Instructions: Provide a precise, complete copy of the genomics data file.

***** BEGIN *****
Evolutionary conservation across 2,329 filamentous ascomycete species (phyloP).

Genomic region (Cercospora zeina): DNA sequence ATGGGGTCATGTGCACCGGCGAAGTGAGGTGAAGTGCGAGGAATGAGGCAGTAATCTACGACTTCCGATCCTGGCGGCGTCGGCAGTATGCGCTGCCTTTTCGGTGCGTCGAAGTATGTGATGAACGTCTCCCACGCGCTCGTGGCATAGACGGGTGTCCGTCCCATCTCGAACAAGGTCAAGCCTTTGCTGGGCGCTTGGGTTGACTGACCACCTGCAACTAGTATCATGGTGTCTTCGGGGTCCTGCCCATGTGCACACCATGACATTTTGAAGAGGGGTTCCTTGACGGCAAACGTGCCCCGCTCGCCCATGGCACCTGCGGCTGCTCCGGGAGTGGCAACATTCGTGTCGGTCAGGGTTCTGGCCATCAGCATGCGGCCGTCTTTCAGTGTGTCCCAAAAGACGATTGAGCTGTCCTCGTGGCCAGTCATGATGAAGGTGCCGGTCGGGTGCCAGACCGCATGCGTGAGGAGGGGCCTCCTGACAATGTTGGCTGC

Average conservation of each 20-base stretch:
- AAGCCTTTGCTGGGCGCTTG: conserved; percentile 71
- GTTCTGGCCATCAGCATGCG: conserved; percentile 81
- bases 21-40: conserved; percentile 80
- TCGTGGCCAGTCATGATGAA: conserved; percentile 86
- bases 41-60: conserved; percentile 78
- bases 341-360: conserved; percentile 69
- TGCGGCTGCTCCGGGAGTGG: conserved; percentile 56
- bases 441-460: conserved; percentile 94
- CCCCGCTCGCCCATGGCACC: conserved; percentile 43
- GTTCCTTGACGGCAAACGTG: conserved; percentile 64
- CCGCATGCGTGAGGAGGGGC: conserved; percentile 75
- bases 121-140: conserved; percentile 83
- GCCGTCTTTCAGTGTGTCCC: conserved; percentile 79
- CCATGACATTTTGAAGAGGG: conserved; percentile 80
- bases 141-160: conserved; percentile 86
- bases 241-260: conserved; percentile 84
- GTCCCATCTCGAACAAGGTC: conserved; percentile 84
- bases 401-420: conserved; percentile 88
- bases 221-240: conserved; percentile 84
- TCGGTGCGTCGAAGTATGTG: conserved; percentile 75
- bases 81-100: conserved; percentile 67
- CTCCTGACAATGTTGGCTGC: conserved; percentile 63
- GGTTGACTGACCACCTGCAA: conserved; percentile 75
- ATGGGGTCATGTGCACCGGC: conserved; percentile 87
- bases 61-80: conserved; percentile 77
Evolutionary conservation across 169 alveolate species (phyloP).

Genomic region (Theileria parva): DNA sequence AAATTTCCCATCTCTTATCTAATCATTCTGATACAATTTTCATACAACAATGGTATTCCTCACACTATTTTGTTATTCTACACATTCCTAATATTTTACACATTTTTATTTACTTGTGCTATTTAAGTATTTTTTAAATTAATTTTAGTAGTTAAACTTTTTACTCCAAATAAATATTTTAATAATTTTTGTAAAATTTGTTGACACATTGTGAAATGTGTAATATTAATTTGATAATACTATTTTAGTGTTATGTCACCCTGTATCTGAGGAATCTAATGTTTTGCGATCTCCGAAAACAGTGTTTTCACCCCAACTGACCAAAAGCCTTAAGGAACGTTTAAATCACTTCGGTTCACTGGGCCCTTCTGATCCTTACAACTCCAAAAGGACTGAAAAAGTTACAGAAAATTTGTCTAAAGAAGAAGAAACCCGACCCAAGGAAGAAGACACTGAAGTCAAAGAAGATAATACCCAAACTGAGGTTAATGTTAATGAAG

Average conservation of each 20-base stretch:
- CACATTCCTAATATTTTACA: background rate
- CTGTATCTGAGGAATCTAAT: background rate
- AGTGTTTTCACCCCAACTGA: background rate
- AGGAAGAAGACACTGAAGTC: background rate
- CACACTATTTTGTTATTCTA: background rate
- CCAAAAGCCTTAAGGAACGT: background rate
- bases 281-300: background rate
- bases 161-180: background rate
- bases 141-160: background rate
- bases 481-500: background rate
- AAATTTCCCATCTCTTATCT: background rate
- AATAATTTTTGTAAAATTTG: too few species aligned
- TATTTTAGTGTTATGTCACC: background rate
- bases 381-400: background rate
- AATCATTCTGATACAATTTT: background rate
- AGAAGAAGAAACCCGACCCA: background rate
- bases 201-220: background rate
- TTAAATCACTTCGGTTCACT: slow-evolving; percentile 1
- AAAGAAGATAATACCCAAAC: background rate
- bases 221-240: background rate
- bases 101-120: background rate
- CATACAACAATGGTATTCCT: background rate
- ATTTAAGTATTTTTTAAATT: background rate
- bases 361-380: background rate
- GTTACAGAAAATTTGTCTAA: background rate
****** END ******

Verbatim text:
Evolutionary conservation across 2,329 filamentous ascomycete species (phyloP).

Genomic region (Cercospora zeina): DNA sequence ATGGGGTCATGTGCACCGGCGAAGTGAGGTGAAGTGCGAGGAATGAGGCAGTAATCTACGACTTCCGATCCTGGCGGCGTCGGCAGTATGCGCTGCCTTTTCGGTGCGTCGAAGTATGTGATGAACGTCTCCCACGCGCTCGTGGCATAGACGGGTGTCCGTCCCATCTCGAACAAGGTCAAGCCTTTGCTGGGCGCTTGGGTTGACTGACCACCTGCAACTAGTATCATGGTGTCTTCGGGGTCCTGCCCATGTGCACACCATGACATTTTGAAGAGGGGTTCCTTGACGGCAAACGTGCCCCGCTCGCCCATGGCACCTGCGGCTGCTCCGGGAGTGGCAACATTCGTGTCGGTCAGGGTTCTGGCCATCAGCATGCGGCCGTCTTTCAGTGTGTCCCAAAAGACGATTGAGCTGTCCTCGTGGCCAGTCATGATGAAGGTGCCGGTCGGGTGCCAGACCGCATGCGTGAGGAGGGGCCTCCTGACAATGTTGGCTGC

Average conservation of each 20-base stretch:
- AAGCCTTTGCTGGGCGCTTG: conserved; percentile 71
- GTTCTGGCCATCAGCATGCG: conserved; percentile 81
- bases 21-40: conserved; percentile 80
- TCGTGGCCAGTCATGATGAA: conserved; percentile 86
- bases 41-60: conserved; percentile 78
- bases 341-360: conserved; percentile 69
- TGCGGCTGCTCCGGGAGTGG: conserved; percentile 56
- bases 441-460: conserved; percentile 94
- CCCCGCTCGCCCATGGCACC: conserved; percentile 43
- GTTCCTTGACGGCAAACGTG: conserved; percentile 64
- CCGCATGCGTGAGGAGGGGC: conserved; percentile 75
- bases 121-140: conserved; percentile 83
- GCCGTCTTTCAGTGTGTCCC: conserved; percentile 79
- CCATGACATTTTGAAGAGGG: conserved; percentile 80
- bases 141-160: conserved; percentile 86
- bases 241-260: conserved; percentile 84
- GTCCCATCTCGAACAAGGTC: conserved; percentile 84
- bases 401-420: conserved; percentile 88
- bases 221-240: conserved; percentile 84
- TCGGTGCGTCGAAGTATGTG: conserved; percentile 75
- bases 81-100: conserved; percentile 67
- CTCCTGACAATGTTGGCTGC: conserved; percentile 63
- GGTTGACTGACCACCTGCAA: conserved; percentile 75
- ATGGGGTCATGTGCACCGGC: conserved; percentile 87
- bases 61-80: conserved; percentile 77
Evolutionary conservation across 169 alveolate species (phyloP).

Genomic region (Theileria parva): DNA sequence AAATTTCCCATCTCTTATCTAATCATTCTGATACAATTTTCATACAACAATGGTATTCCTCACACTATTTTGTTATTCTACACATTCCTAATATTTTACACATTTTTATTTACTTGTGCTATTTAAGTATTTTTTAAATTAATTTTAGTAGTTAAACTTTTTACTCCAAATAAATATTTTAATAATTTTTGTAAAATTTGTTGACACATTGTGAAATGTGTAATATTAATTTGATAATACTATTTTAGTGTTATGTCACCCTGTATCTGAGGAATCTAATGTTTTGCGATCTCCGAAAACAGTGTTTTCACCCCAACTGACCAAAAGCCTTAAGGAACGTTTAAATCACTTCGGTTCACTGGGCCCTTCTGATCCTTACAACTCCAAAAGGACTGAAAAAGTTACAGAAAATTTGTCTAAAGAAGAAGAAACCCGACCCAAGGAAGAAGACACTGAAGTCAAAGAAGATAATACCCAAACTGAGGTTAATGTTAATGAAG

Average conservation of each 20-base stretch:
- CACATTCCTAATATTTTACA: background rate
- CTGTATCTGAGGAATCTAAT: background rate
- AGTGTTTTCACCCCAACTGA: background rate
- AGGAAGAAGACACTGAAGTC: background rate
- CACACTATTTTGTTATTCTA: background rate
- CCAAAAGCCTTAAGGAACGT: background rate
- bases 281-300: background rate
- bases 161-180: background rate
- bases 141-160: background rate
- bases 481-500: background rate
- AAATTTCCCATCTCTTATCT: background rate
- AATAATTTTTGTAAAATTTG: too few species aligned
- TATTTTAGTGTTATGTCACC: background rate
- bases 381-400: background rate
- AATCATTCTGATACAATTTT: background rate
- AGAAGAAGAAACCCGACCCA: background rate
- bases 201-220: background rate
- TTAAATCACTTCGGTTCACT: slow-evolving; percentile 1
- AAAGAAGATAATACCCAAAC: background rate
- bases 221-240: background rate
- bases 101-120: background rate
- CATACAACAATGGTATTCCT: background rate
- ATTTAAGTATTTTTTAAATT: background rate
- bases 361-380: background rate
- GTTACAGAAAATTTGTCTAA: background rate